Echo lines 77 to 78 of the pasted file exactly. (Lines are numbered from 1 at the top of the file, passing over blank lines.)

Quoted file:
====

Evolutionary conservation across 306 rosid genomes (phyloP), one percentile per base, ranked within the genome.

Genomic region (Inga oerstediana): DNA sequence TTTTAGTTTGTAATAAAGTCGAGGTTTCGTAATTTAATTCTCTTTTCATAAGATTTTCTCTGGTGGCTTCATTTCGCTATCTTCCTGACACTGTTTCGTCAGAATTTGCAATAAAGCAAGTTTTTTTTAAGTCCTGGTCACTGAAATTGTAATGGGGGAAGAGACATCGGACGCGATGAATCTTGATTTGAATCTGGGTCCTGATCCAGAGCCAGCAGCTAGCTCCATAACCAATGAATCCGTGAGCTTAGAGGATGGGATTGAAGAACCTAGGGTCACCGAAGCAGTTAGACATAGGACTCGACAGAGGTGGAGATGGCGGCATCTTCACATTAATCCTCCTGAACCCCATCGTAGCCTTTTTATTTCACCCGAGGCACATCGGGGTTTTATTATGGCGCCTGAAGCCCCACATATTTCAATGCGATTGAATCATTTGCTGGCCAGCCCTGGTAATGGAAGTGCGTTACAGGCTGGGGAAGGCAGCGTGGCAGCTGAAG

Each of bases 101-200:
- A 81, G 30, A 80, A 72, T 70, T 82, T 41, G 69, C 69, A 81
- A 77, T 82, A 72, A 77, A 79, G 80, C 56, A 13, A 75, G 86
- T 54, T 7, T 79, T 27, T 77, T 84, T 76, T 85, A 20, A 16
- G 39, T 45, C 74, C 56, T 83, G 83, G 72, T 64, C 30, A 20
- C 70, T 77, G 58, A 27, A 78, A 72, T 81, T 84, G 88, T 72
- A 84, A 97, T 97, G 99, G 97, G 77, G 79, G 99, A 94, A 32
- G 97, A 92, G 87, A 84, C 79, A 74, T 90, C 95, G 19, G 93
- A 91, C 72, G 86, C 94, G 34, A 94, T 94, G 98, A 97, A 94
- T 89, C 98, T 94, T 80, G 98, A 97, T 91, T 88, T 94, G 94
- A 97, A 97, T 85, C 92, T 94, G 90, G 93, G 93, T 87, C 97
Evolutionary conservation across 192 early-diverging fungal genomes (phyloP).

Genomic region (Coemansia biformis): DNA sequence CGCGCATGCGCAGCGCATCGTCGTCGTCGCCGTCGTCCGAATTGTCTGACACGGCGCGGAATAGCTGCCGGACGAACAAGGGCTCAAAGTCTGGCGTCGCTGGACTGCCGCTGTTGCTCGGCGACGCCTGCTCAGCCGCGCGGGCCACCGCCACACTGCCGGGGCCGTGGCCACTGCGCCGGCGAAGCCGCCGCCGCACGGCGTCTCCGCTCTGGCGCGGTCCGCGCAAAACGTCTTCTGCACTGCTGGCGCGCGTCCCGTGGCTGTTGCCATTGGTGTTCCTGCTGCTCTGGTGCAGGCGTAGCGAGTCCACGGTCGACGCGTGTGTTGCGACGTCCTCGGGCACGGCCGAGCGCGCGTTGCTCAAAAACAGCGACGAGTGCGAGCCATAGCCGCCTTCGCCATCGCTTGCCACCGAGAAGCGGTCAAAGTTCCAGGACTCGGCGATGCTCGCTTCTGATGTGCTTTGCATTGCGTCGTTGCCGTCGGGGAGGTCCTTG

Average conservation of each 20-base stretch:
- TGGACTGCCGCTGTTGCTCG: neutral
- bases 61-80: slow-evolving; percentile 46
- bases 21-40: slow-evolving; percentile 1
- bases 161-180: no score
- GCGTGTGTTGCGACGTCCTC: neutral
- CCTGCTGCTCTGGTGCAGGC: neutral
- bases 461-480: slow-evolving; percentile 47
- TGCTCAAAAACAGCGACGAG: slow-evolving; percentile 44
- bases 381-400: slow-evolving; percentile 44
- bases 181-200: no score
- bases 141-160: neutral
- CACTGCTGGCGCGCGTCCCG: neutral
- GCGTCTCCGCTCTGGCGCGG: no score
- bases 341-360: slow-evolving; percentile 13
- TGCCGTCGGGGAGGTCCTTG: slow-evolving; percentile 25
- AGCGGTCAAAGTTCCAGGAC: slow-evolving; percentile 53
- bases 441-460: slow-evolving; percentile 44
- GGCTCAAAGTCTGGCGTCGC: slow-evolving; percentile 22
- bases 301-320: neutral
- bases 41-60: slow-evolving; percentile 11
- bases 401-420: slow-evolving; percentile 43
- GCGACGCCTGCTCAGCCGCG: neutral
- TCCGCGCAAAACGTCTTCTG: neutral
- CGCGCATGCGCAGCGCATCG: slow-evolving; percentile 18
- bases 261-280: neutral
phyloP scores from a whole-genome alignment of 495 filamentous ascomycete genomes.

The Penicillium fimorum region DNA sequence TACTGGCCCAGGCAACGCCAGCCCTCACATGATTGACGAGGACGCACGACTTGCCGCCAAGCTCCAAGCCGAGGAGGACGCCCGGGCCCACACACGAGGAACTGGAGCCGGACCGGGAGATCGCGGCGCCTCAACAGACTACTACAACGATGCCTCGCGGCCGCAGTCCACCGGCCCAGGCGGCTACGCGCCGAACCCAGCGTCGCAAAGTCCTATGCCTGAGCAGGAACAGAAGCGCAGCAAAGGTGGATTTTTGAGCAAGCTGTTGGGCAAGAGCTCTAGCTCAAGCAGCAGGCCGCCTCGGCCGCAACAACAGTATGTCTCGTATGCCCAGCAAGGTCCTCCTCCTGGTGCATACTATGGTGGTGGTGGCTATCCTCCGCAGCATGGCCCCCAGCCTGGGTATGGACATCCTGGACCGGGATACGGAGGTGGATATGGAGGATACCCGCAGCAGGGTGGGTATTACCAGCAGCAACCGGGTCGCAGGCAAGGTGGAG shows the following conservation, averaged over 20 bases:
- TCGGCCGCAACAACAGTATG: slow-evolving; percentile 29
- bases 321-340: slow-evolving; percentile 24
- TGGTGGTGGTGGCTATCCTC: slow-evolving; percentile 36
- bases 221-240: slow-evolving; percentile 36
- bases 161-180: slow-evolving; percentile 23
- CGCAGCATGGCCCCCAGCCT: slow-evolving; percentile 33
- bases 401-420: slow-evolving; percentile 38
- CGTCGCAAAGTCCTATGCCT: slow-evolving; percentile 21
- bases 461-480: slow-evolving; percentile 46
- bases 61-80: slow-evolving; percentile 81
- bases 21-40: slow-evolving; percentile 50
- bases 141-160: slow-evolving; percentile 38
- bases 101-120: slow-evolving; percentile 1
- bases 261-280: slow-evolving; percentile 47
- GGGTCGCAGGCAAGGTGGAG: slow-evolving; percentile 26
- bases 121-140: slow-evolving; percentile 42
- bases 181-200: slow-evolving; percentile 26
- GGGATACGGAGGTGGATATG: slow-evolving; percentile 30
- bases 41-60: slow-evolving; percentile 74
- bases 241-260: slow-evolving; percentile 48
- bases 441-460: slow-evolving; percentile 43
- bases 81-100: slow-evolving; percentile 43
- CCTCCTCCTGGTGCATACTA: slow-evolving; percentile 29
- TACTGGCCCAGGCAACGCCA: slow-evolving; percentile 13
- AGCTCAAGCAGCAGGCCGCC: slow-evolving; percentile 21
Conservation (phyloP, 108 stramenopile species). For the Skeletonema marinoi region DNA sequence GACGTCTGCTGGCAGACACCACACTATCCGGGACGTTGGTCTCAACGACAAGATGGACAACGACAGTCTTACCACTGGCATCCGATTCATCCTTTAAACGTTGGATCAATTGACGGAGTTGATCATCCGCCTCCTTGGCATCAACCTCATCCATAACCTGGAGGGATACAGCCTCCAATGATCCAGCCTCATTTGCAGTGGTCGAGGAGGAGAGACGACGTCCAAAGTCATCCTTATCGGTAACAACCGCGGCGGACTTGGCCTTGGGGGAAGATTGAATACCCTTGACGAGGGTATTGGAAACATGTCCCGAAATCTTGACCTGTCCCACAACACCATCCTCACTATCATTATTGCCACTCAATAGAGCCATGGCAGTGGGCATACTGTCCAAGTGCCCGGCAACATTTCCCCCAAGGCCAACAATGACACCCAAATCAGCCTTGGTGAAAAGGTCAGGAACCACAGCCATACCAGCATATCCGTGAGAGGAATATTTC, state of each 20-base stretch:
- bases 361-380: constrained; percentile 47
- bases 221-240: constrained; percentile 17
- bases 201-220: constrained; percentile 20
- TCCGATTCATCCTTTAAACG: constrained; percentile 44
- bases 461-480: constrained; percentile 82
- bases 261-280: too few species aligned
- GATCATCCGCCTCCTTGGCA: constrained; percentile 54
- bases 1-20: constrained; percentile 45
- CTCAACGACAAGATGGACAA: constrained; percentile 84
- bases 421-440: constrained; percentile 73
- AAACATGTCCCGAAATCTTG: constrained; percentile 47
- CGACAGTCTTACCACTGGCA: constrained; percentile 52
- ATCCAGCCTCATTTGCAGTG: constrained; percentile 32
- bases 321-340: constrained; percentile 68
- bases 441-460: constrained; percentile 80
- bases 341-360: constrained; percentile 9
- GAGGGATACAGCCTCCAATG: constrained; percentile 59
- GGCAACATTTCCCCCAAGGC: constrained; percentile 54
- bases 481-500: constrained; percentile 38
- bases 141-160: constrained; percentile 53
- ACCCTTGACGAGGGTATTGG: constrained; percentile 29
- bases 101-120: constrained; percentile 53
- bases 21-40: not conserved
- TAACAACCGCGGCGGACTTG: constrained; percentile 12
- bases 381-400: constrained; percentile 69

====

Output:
- bases 1-20: constrained; percentile 45
- CTCAACGACAAGATGGACAA: constrained; percentile 84